ICC OKs Ameren line across Douglas, Coles, Piatt counties
CHICAGO — The Illinois Commerce Commission has approved, with some changes, Ameren Transmission's proposed high-voltage transmission line across central Illinois.
The proposed 345,000-volt Illinois Rivers line would extend about 380 miles, with the main line running from Quincy to Terre Haute, Ind., a branch line running north to Ipava and a separate line connecting the Rising and Sidney substations in Champaign County.
The commission's decision Tuesday leaves intact the portion of the main line that would cross Piatt, Douglas and Coles counties, connecting substations in the Macon County community of Mount Zion and the Edgar County community of Kansas.
That section of the route was proposed as a substitute by Moultrie County property owners who did not want the line running through their county.
It was subsequently adopted by Ameren Transmission, which previously had recommended one of two routes through Moultrie County based on studies by the company's engineers.
Ameren Transmission spokesman Leigh Morris said the company will have to secure easements and do final engineering work before beginning construction.
Right-of-way work is expected to begin next year, with construction expected to begin no later than April 2015, he said.
The first section of the transmission line is expected to be completed by the fourth quarter of 2016, with the entire project expected to wrap up by the fourth quarter of 2019, he said.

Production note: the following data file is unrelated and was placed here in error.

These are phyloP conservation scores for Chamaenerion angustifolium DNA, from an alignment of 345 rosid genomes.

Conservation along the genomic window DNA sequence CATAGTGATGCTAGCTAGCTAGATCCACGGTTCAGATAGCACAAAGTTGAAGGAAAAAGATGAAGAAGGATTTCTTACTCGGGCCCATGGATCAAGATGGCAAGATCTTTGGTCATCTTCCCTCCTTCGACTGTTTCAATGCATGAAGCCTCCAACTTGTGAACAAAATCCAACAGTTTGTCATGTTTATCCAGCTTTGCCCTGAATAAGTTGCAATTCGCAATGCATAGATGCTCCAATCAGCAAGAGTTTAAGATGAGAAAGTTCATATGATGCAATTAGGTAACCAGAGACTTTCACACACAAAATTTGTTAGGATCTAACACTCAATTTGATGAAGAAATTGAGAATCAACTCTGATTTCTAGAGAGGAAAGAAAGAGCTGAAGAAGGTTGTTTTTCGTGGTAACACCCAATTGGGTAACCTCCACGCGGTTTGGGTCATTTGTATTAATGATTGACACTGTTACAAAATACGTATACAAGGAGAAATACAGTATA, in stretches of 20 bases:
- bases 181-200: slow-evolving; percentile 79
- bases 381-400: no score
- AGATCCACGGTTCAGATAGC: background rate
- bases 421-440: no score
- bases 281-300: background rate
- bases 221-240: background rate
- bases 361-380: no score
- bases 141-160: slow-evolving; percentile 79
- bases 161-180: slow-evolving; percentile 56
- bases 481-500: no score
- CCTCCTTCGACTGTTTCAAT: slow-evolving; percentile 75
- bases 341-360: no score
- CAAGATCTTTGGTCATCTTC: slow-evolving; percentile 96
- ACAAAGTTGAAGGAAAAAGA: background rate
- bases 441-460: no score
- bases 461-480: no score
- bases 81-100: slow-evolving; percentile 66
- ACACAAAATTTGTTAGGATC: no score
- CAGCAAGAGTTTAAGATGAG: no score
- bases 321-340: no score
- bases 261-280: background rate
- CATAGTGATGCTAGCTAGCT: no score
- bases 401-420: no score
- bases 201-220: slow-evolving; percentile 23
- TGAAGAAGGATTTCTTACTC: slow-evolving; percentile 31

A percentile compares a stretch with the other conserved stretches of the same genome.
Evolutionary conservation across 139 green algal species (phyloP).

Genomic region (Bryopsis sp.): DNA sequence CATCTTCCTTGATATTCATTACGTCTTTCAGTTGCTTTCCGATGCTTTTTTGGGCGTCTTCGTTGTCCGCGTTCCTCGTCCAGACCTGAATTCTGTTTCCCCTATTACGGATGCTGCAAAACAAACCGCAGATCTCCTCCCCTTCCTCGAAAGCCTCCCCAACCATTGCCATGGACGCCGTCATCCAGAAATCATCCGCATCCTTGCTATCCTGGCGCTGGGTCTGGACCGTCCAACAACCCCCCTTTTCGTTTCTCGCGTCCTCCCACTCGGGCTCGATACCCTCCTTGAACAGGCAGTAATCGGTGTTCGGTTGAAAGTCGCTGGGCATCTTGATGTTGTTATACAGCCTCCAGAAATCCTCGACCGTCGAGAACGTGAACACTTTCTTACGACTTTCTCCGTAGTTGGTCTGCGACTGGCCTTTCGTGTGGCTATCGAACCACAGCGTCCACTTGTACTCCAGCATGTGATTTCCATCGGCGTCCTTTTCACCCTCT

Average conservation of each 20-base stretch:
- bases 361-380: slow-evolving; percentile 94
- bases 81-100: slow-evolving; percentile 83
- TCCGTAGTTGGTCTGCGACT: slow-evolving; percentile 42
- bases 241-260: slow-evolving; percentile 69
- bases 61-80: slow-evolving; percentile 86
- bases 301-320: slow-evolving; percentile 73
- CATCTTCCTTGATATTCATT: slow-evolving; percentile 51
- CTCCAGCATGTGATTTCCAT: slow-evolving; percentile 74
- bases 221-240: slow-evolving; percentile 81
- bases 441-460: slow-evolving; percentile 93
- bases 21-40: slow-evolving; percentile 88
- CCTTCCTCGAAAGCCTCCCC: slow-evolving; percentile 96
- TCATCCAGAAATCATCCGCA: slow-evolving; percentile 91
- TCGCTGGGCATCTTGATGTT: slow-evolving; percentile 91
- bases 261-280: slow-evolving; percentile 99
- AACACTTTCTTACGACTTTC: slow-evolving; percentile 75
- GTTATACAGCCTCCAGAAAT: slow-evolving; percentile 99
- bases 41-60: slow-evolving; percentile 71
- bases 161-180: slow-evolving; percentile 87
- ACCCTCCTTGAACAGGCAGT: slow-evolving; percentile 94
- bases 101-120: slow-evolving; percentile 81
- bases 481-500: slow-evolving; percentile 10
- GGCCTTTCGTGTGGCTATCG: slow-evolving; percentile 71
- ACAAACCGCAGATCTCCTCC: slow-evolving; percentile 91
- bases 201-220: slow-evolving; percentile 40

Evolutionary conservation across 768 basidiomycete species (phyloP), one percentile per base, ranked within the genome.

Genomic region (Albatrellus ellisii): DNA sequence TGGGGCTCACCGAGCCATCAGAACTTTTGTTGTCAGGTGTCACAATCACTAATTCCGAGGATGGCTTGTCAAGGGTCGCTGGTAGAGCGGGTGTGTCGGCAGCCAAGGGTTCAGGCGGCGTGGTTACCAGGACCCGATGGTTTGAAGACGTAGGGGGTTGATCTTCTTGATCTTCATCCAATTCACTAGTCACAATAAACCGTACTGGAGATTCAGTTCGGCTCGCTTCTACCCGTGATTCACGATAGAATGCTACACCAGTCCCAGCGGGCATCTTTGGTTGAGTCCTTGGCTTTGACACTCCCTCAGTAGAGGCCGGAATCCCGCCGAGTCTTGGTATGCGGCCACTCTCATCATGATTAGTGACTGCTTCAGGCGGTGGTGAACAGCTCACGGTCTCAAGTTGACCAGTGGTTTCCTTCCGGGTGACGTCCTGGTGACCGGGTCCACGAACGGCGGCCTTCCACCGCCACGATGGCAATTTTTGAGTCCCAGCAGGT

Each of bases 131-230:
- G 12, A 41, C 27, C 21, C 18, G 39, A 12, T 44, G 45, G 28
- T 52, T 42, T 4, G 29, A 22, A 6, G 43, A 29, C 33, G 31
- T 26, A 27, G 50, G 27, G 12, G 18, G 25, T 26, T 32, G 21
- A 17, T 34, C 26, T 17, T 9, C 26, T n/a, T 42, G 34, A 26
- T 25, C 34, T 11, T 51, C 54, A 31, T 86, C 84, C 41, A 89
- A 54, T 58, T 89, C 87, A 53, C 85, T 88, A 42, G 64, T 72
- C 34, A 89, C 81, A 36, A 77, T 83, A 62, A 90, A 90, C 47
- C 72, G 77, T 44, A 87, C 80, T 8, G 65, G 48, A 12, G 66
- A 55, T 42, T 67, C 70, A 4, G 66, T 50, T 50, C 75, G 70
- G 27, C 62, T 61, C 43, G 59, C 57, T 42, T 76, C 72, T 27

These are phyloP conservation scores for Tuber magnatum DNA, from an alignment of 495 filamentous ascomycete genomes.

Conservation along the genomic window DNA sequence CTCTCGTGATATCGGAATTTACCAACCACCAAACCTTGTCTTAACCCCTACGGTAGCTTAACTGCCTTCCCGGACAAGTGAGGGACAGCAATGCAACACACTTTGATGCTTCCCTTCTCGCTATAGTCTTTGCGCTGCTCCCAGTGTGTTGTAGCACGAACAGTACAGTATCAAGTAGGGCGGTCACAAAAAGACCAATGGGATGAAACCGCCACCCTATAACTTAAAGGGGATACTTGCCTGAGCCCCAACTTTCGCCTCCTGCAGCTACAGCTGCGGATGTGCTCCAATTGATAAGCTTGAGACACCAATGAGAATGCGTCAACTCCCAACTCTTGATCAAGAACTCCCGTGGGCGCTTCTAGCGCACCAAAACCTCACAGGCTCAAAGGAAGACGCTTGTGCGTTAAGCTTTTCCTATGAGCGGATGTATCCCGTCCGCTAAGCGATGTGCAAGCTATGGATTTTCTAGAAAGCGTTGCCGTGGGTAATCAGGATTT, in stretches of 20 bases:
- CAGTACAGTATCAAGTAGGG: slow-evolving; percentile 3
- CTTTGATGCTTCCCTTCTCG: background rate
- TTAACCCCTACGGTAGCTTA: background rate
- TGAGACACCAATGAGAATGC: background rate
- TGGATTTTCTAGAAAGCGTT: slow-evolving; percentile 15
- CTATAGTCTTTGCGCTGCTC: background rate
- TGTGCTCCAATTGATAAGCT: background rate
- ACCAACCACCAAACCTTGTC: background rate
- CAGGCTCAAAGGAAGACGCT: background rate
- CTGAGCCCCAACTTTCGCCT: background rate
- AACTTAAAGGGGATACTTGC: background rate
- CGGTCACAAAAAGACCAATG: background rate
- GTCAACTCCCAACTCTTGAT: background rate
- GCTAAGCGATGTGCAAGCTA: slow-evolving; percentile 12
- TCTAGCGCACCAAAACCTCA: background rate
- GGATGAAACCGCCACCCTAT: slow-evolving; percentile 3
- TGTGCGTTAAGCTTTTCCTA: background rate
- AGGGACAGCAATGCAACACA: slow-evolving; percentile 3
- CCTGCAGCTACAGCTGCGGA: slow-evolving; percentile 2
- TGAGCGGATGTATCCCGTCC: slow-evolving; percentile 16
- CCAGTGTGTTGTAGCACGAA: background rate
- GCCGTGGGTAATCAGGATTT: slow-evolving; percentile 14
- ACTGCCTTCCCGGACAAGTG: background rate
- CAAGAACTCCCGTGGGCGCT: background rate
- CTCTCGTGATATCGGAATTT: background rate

Total cost of the project is estimated at $1.1 billion.
The proposed route through Piatt and Douglas counties provoked an outcry from property owners there, who flooded the Illinois Commerce Commission website with public comments.
More than 200 residents of those counties turned out for an informational meeting Aug. 1 held by the Defend Piatt and Douglas Counties group.
That group has criticized the Piatt-Douglas route because it's not as direct as the Moultrie County route, it would pass through Illinois Amish country and it would cross a Native American archaeological site. They also said some property owners had not been properly notified.
Intervenors in the case have 30 days to seek a rehearing on the commission's decision, and the commission has 20 days to respond to any such petitions, ICC spokeswoman Beth Bosch said.
If granted, a rehearing could take up to 150 days.
As part of Tuesday's order, the commission denied the construction of new or expanded substations at Rising, Sidney, Kansas, Mount Zion, Pana and Ipava, saying Ameren Transmission didn't provide sufficient evidence of need.
It also declined to approve a section of the main route between Pawnee and Pana through Christian, Macon and Montgomery counties, citing an inadequate time frame to consider evidence.
On Tuesday, Commission Chair Doug Scott was the lone vote against the line. Commissioner Ann McCabe and acting commissioners Sherina Maye and Miguel del Valle supported the order.
Del Valle said he felt the state Legislature erred in allowing the expedited handling of such cases. He said legislators did "not anticipate a project this large" when they approved quick consideration of such projects.
The short period hindered local governments and property owners from pursuing strategies for intervention, he said.
Del Valle said even though he was "not pleased with this process," he believes there is a need for the project.
He said the commission's administrative law judges did a "fantastic" job of ensuring proper analysis and giving all parties a say. But he noted the judges said they wished they had more time to consider the case.